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Benefits of spending time in nature

For the last 21 years the Mental Health Foundation has made sure that for one week, every year, we dedicate our time to understanding, helping and supporting mental health. Of course, mental health is – for many – a daily struggle (one in four adults experience mental health). One week isn’t enough to highlight the true severity of mental health, let alone even begin to peel back the extra layers of complexity the global pandemic has added. Though it has highlighted one thing: the importance of nature. 

So, it’s only fitting that this year’s Mental Health Awareness Week theme is NATURE. But what is it about nature that helps us feel so much better? It is the act of walking (and therefore exercising) or is it simply just being outside?


Rebecca Lockwood, Neuro Linguistic Programming, Hypnotherapy and Coach Trainer tells us that simply being outside can help us feel more connected: “It doesn’t necessarily have to be physical activity. Going for a slow walk or sitting in the garden can also contribute to a healthy mind and body.” From the plants to the wildlife, by going outside we give ourselves something else to focus on: “We live much of our existence in a frantic, busy world, whereas when we embrace nature we find stillness and peace,” adds Floss Knight, Psychotherapist and Founding Director of UK Therapy Guide. Floss is one of those people who embraces nature in every way – sunshine or rain. In fact, running in the rain is one of her favourite ways to expel frustrations. So, that brings me back to my question, exercise, nature, or both?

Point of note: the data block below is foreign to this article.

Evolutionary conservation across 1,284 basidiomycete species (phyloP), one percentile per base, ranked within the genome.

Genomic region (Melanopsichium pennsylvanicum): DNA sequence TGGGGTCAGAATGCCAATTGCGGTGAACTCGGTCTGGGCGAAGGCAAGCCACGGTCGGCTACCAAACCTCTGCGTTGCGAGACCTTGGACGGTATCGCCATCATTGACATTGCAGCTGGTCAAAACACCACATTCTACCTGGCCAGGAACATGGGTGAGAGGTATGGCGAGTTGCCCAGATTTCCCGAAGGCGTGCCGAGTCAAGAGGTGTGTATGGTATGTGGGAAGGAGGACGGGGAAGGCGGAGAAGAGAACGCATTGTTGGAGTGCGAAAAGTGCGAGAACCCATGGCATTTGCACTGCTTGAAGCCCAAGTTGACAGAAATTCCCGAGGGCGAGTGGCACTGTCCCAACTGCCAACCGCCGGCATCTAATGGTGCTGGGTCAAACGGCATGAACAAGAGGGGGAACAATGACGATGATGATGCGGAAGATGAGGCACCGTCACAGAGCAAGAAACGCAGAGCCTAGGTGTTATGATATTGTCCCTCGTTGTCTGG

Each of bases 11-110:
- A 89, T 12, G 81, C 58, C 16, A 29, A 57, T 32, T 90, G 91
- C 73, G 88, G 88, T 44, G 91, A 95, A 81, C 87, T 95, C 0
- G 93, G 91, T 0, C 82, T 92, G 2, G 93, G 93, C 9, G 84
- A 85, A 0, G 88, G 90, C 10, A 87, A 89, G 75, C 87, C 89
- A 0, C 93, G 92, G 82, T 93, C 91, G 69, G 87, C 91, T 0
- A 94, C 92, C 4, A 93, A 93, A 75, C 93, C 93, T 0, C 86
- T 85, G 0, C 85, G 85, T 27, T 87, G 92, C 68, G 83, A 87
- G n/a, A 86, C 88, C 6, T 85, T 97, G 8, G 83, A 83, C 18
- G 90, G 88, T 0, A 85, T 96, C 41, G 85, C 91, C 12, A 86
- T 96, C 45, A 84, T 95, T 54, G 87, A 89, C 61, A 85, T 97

Exercise has been linked to having a positive effect on our mental health for a very long time. Specialists say it can help combat depression, reduce anxiety, boost our mood and in some cases our self-confidence. But how? According to Danny Sangha, Clarity, Alignment & Confidence Coach: “​Exercise causes our adrenaline levels to rise, which in turn raises our heart beat and increases the blood flow around the body, helping to get oxygen to the muscles as required.


“When we exercise, our breath rate also increases to support the intake of as much oxygen as possible through faster and deeper breathing. This releases various hormones and chemicals within the body, such as serotonin and dopamine (also known as happy hormones), which help to make us feel better.”

So exercise really can have quite a big effect on how we feel. But if you don’t want to exercise, that’s OK. Some days we just really don’t feel like it, even moving from our bed feels like a challenge. Recognise that feeling? On the days we feel like this, that’s when it’s even more important to take ourselves outside. You don’t need to run, or even walk very far. Find yourself a bench, a nice patch of grass – lie down if you can – and allow yourself to take in all of nature’s wonders: absorb the natural light, feel the heat from the sun (if there is any). Appreciate the wildlife, listen to the birds. What can you smell? Allow all your senses to awaken. And breath…


*NHS England